Lesotho Development & Construction Company (Pty) Ltd v Lesotho Poultry Cooperative Society (C of A (CIV) 59 of 2019) [2020] LSCA 9 (29 May 2020)




In the matter between






CORAM: Dr. Musonda AJA

Dr. Westhuizen AJA

Mtshiya AJA


Land law-Innocent possessor making improvements to property-lien subsists and entitles him to compensation and fruits of the improvements until paid for proved expenses-exercise of discretion by the primary court-appellate courts are slow. to interfere nor can appellate courts pedantically circumscribe the exercise of discretion by primary courts.


Dr. Musonda

[1] This is an appeal against an interlocutory order granted to the respondents by the learned Judge in the court a quo on the 19th OF August, 2019, in terms of Section 16(1) 0f the High Court Act.

[2] The first and second applicant approached the court a quo seeking the following orders:

1. That the normal modes and periods of service be dispensed with due to the urgency of the matter;

2. A rule nisi be issued returnable on the date and time to be determined by the Honourable Court, calling upon the Respondent to show cause if any why;

(a). It shall not be declared that the lien that the respondent holds over Plot No. 13283-1487 Cathedral Area, Maseru be relinquished; and

(b). That the respondent be ordered to vacate Plot No. 13283-1487, Cathedral Area, Maseru.


(c). That the rentals accruing from Plot No. 13283-1487 Cathedral Area, Maseru, be paid into the trust account of an independent Attorney, pending determination of the value of compensation due to the respondent, for the improvements done on Plot No. 13283-1487 Cathedral Area, Maseru in CCT0257/15;

(d). That the respondent be ordered to pay costs of the application; and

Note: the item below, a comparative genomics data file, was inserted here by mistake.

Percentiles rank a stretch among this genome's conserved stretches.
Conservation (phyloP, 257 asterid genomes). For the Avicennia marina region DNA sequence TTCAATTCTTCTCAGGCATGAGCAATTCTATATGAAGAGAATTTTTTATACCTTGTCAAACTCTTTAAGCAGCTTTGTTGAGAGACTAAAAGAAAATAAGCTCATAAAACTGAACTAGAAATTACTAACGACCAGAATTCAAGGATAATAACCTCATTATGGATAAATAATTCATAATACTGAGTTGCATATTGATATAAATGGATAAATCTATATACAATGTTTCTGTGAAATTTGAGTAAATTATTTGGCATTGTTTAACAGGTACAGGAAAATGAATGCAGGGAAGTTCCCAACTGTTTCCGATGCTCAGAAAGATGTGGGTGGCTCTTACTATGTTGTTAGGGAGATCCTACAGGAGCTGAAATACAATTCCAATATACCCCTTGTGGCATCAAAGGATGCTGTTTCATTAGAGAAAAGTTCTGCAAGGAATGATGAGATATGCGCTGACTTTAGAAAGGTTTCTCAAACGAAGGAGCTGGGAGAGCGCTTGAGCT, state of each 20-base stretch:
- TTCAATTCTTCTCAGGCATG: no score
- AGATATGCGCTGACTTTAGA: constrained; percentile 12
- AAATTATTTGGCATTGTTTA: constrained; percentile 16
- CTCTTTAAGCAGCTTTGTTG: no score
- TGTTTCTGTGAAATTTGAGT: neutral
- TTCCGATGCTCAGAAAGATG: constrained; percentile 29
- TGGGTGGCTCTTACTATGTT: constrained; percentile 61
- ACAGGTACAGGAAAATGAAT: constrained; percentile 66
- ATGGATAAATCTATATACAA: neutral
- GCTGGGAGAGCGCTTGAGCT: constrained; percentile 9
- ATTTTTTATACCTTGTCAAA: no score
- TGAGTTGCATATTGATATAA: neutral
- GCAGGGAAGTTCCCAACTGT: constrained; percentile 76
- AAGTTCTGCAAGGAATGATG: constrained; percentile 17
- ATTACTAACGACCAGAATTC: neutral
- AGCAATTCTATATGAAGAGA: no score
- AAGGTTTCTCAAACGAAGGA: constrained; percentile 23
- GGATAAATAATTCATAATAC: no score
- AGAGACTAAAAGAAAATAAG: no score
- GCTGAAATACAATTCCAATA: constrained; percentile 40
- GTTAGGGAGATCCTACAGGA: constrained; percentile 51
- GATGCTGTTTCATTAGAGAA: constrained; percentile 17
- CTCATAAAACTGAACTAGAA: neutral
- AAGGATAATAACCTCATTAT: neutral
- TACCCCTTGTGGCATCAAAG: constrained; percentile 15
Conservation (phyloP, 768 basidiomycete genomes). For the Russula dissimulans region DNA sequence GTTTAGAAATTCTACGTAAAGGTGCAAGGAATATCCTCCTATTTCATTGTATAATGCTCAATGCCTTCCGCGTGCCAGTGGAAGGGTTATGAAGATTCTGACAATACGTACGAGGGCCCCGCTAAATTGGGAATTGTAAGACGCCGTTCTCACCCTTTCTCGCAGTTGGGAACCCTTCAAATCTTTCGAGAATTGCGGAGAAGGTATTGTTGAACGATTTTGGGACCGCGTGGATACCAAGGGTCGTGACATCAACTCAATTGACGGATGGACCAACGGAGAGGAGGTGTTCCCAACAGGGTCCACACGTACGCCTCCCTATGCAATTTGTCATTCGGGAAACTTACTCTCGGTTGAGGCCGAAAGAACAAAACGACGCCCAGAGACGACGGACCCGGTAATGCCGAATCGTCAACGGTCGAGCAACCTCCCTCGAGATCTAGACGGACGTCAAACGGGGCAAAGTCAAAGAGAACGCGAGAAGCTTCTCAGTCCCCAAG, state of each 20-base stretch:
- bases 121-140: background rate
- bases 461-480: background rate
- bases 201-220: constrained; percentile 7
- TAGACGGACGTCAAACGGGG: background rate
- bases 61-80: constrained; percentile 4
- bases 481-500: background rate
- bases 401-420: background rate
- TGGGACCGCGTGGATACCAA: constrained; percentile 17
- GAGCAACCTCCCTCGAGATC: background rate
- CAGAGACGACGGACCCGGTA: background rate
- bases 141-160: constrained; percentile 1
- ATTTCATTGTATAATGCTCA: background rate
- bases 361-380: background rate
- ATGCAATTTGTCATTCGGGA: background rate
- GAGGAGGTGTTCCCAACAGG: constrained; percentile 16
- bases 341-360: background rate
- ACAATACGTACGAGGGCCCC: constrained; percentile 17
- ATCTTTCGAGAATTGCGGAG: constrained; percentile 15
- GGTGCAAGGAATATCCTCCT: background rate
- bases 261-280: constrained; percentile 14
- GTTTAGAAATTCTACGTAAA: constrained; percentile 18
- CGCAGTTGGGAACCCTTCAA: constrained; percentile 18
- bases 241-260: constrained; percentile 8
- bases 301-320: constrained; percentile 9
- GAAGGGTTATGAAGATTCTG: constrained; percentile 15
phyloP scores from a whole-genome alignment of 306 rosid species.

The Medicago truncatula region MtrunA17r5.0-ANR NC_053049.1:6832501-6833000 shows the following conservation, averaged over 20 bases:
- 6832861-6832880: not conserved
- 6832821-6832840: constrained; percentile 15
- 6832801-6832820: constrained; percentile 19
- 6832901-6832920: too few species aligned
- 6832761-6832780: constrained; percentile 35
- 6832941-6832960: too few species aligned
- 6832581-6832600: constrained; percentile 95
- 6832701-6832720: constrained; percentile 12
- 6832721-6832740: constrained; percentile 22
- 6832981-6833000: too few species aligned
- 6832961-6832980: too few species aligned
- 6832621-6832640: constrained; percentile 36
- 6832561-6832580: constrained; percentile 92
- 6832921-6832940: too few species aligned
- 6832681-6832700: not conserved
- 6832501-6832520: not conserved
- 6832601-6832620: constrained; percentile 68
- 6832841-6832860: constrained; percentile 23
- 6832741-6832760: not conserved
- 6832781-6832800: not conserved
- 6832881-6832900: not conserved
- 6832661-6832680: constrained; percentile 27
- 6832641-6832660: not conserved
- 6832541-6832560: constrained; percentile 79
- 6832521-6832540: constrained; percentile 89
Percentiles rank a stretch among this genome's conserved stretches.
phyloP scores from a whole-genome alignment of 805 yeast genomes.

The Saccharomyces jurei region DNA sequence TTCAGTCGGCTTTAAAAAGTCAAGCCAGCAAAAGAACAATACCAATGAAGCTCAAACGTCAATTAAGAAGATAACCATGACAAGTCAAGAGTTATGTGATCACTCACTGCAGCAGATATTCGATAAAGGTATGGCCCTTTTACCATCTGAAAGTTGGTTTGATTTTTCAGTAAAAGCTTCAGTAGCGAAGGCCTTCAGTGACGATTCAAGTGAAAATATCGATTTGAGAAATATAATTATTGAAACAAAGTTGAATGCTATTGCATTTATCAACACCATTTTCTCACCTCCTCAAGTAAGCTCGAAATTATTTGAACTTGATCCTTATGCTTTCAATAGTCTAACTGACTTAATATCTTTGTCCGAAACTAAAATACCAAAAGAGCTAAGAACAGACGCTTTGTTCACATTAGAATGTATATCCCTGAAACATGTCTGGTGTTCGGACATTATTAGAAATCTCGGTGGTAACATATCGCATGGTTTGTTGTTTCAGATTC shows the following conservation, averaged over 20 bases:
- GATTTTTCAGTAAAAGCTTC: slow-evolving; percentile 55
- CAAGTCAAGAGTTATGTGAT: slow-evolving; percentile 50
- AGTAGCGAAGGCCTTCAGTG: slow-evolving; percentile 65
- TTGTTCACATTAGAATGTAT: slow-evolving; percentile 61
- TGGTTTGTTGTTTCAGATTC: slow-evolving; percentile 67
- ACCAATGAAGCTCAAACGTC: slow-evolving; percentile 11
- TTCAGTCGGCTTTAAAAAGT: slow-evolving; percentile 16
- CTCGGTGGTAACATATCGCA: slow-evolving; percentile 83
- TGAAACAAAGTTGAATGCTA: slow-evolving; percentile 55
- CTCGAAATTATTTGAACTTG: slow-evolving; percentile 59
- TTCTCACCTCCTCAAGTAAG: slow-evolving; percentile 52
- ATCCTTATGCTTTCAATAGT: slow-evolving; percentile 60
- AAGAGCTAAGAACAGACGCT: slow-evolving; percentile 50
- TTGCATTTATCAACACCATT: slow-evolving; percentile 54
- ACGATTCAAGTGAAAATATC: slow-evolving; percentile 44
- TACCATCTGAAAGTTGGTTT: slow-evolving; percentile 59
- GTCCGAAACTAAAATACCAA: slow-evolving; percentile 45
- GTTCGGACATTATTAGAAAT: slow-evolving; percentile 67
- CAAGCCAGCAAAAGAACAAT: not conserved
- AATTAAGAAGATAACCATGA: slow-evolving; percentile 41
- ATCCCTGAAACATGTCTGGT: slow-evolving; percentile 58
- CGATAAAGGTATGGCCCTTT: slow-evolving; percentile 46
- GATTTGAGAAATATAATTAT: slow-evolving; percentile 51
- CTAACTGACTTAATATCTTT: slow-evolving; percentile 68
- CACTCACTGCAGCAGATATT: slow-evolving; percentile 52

(e). that the applicants be granted such further and/or alternative relief as this honourable Court deems fit.

3. That prayer 1 operates with immediate effect as an interim relief.

[3] The Court a quo granted an order, in which it directed that the payment of rentals by the tenants to plot 13283-1487, be paid to a firm of attorneys, Harleys and Morris, in an account specified at Standard Chartered Bank, pending the valuation of the improvements and the compensation due to the appellant.

[4] Factual matrix

The 1st respondent is the lawful registered holder of Plot No. 13283-1487, situated in Cathedral Area Maseru. In or around 1998, the 1st respondent sublet the said property which was then developed by the appellant.

[5] Pursuant to the said lease, the appellant took occupation of the plot and made improvements thereon by renovating the structure that was already existing on the plot and extending it into the single storey building. The sublease was never registered, though it was in excess of three (3) years.

[6] The appellant placed tenants on the plot from whom he was collecting rent estimated by the 1st respondent to be Sixty Thousand Moloti (M 60,000,00) per month, which he has collected for almost two decades.

[7] In 2011, the 1st respondent appointed Advocate Makotoko, to collect rentals from the same tenants, without seeking a Court order. The appellant filed an application in the court a quo, to interdict Advocate Makotoko, which was successful before Molete J.

[8] The appellant was successful before Molete J, that he retains the plot until compensated for the improvements he had effected on the plot, pursuant to the sublease. Advocate Makotoko and the 1st respondent unsuccessfully appealed to this Court.

[9] Meanwhile, the 1st respondent executed a sublease with the 2nd respondent, which was registered, but the 2nd respondent could not take occupation as the appellant had still a lien on the property, claiming Six million Moloti (M6,000, 000. 00).

[10] Frustrated by the non-occupation of the premises, the 2nd respondent took out proceedings in the court a quo under Cause No. CCT/0257/15 after paying into Court as security, the sum of One Hundred Thousand Moloti (M100, 000.00).

[11] To say both the applicant and the 2nd respondent plucked the figures out of air is not an unkind phrase to use, as there has been no demonstratable basis for arriving at the figures of Six million (M6,000,000.00) and One hundred thousand Moloti (M100,000.00)